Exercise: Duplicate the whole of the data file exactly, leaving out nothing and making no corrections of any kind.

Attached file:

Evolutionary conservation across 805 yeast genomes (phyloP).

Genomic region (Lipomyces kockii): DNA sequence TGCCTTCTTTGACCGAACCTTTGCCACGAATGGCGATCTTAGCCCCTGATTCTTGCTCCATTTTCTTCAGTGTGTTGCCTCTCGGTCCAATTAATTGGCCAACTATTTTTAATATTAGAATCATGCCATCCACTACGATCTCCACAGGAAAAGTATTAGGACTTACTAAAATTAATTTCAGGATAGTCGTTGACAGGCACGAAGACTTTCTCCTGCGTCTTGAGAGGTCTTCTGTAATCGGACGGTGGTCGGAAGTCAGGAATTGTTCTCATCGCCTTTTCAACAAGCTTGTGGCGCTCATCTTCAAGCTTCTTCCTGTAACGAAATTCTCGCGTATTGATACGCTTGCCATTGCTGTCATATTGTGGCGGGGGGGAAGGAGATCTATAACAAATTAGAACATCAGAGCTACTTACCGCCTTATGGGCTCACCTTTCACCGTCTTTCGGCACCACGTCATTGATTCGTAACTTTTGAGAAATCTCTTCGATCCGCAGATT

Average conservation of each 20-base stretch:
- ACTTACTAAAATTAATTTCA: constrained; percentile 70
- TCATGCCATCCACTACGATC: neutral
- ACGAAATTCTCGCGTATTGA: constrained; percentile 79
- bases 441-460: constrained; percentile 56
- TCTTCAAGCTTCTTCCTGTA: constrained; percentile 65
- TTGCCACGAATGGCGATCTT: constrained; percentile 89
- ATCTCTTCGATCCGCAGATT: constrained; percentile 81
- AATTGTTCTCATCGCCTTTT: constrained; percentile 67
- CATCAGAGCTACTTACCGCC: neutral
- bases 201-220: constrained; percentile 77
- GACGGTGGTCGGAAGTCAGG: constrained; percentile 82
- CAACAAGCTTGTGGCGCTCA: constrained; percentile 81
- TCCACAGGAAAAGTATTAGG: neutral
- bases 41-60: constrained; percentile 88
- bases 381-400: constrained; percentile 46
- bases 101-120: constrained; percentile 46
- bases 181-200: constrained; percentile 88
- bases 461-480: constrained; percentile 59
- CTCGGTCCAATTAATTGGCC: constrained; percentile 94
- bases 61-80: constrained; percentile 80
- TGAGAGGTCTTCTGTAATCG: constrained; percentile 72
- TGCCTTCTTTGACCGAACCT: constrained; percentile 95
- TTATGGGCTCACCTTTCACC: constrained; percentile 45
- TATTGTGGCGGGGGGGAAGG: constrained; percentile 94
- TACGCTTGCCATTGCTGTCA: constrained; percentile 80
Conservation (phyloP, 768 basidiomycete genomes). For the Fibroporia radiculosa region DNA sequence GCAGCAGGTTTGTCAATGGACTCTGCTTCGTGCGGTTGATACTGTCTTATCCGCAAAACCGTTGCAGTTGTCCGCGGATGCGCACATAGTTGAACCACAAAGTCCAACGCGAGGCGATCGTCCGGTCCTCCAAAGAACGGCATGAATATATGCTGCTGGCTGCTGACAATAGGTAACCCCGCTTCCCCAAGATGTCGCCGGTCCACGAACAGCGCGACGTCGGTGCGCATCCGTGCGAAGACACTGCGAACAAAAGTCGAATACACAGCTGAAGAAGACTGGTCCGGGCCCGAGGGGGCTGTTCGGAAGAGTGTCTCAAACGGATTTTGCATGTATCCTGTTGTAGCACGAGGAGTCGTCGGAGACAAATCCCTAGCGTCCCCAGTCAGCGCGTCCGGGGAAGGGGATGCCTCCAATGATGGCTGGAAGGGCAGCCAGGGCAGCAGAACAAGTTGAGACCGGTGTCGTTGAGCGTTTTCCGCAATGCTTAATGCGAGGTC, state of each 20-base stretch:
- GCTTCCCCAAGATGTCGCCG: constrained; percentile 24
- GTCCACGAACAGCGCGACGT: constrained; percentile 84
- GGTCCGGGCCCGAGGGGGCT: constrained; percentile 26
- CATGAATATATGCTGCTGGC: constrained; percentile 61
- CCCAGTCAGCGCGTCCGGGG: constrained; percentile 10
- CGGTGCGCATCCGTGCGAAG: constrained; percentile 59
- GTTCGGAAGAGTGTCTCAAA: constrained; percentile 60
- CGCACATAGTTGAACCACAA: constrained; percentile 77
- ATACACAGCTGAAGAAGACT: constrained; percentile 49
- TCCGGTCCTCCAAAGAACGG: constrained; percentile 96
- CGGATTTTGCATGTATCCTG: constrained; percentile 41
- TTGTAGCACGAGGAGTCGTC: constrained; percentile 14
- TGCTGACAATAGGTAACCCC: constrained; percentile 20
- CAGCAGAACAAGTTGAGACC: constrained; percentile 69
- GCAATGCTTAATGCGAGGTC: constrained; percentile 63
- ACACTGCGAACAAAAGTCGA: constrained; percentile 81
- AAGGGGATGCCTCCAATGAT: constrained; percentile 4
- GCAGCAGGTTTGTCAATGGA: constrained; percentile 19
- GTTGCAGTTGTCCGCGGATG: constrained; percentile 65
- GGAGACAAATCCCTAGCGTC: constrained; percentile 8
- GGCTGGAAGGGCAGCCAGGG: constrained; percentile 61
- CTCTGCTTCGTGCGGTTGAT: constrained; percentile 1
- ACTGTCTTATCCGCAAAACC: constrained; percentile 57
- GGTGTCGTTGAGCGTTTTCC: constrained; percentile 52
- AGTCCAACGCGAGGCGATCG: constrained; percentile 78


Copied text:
Evolutionary conservation across 805 yeast genomes (phyloP).

Genomic region (Lipomyces kockii): DNA sequence TGCCTTCTTTGACCGAACCTTTGCCACGAATGGCGATCTTAGCCCCTGATTCTTGCTCCATTTTCTTCAGTGTGTTGCCTCTCGGTCCAATTAATTGGCCAACTATTTTTAATATTAGAATCATGCCATCCACTACGATCTCCACAGGAAAAGTATTAGGACTTACTAAAATTAATTTCAGGATAGTCGTTGACAGGCACGAAGACTTTCTCCTGCGTCTTGAGAGGTCTTCTGTAATCGGACGGTGGTCGGAAGTCAGGAATTGTTCTCATCGCCTTTTCAACAAGCTTGTGGCGCTCATCTTCAAGCTTCTTCCTGTAACGAAATTCTCGCGTATTGATACGCTTGCCATTGCTGTCATATTGTGGCGGGGGGGAAGGAGATCTATAACAAATTAGAACATCAGAGCTACTTACCGCCTTATGGGCTCACCTTTCACCGTCTTTCGGCACCACGTCATTGATTCGTAACTTTTGAGAAATCTCTTCGATCCGCAGATT

Average conservation of each 20-base stretch:
- ACTTACTAAAATTAATTTCA: constrained; percentile 70
- TCATGCCATCCACTACGATC: neutral
- ACGAAATTCTCGCGTATTGA: constrained; percentile 79
- bases 441-460: constrained; percentile 56
- TCTTCAAGCTTCTTCCTGTA: constrained; percentile 65
- TTGCCACGAATGGCGATCTT: constrained; percentile 89
- ATCTCTTCGATCCGCAGATT: constrained; percentile 81
- AATTGTTCTCATCGCCTTTT: constrained; percentile 67
- CATCAGAGCTACTTACCGCC: neutral
- bases 201-220: constrained; percentile 77
- GACGGTGGTCGGAAGTCAGG: constrained; percentile 82
- CAACAAGCTTGTGGCGCTCA: constrained; percentile 81
- TCCACAGGAAAAGTATTAGG: neutral
- bases 41-60: constrained; percentile 88
- bases 381-400: constrained; percentile 46
- bases 101-120: constrained; percentile 46
- bases 181-200: constrained; percentile 88
- bases 461-480: constrained; percentile 59
- CTCGGTCCAATTAATTGGCC: constrained; percentile 94
- bases 61-80: constrained; percentile 80
- TGAGAGGTCTTCTGTAATCG: constrained; percentile 72
- TGCCTTCTTTGACCGAACCT: constrained; percentile 95
- TTATGGGCTCACCTTTCACC: constrained; percentile 45
- TATTGTGGCGGGGGGGAAGG: constrained; percentile 94
- TACGCTTGCCATTGCTGTCA: constrained; percentile 80
Conservation (phyloP, 768 basidiomycete genomes). For the Fibroporia radiculosa region DNA sequence GCAGCAGGTTTGTCAATGGACTCTGCTTCGTGCGGTTGATACTGTCTTATCCGCAAAACCGTTGCAGTTGTCCGCGGATGCGCACATAGTTGAACCACAAAGTCCAACGCGAGGCGATCGTCCGGTCCTCCAAAGAACGGCATGAATATATGCTGCTGGCTGCTGACAATAGGTAACCCCGCTTCCCCAAGATGTCGCCGGTCCACGAACAGCGCGACGTCGGTGCGCATCCGTGCGAAGACACTGCGAACAAAAGTCGAATACACAGCTGAAGAAGACTGGTCCGGGCCCGAGGGGGCTGTTCGGAAGAGTGTCTCAAACGGATTTTGCATGTATCCTGTTGTAGCACGAGGAGTCGTCGGAGACAAATCCCTAGCGTCCCCAGTCAGCGCGTCCGGGGAAGGGGATGCCTCCAATGATGGCTGGAAGGGCAGCCAGGGCAGCAGAACAAGTTGAGACCGGTGTCGTTGAGCGTTTTCCGCAATGCTTAATGCGAGGTC, state of each 20-base stretch:
- GCTTCCCCAAGATGTCGCCG: constrained; percentile 24
- GTCCACGAACAGCGCGACGT: constrained; percentile 84
- GGTCCGGGCCCGAGGGGGCT: constrained; percentile 26
- CATGAATATATGCTGCTGGC: constrained; percentile 61
- CCCAGTCAGCGCGTCCGGGG: constrained; percentile 10
- CGGTGCGCATCCGTGCGAAG: constrained; percentile 59
- GTTCGGAAGAGTGTCTCAAA: constrained; percentile 60
- CGCACATAGTTGAACCACAA: constrained; percentile 77
- ATACACAGCTGAAGAAGACT: constrained; percentile 49
- TCCGGTCCTCCAAAGAACGG: constrained; percentile 96
- CGGATTTTGCATGTATCCTG: constrained; percentile 41
- TTGTAGCACGAGGAGTCGTC: constrained; percentile 14
- TGCTGACAATAGGTAACCCC: constrained; percentile 20
- CAGCAGAACAAGTTGAGACC: constrained; percentile 69
- GCAATGCTTAATGCGAGGTC: constrained; percentile 63
- ACACTGCGAACAAAAGTCGA: constrained; percentile 81
- AAGGGGATGCCTCCAATGAT: constrained; percentile 4
- GCAGCAGGTTTGTCAATGGA: constrained; percentile 19
- GTTGCAGTTGTCCGCGGATG: constrained; percentile 65
- GGAGACAAATCCCTAGCGTC: constrained; percentile 8
- GGCTGGAAGGGCAGCCAGGG: constrained; percentile 61
- CTCTGCTTCGTGCGGTTGAT: constrained; percentile 1
- ACTGTCTTATCCGCAAAACC: constrained; percentile 57
- GGTGTCGTTGAGCGTTTTCC: constrained; percentile 52
- AGTCCAACGCGAGGCGATCG: constrained; percentile 78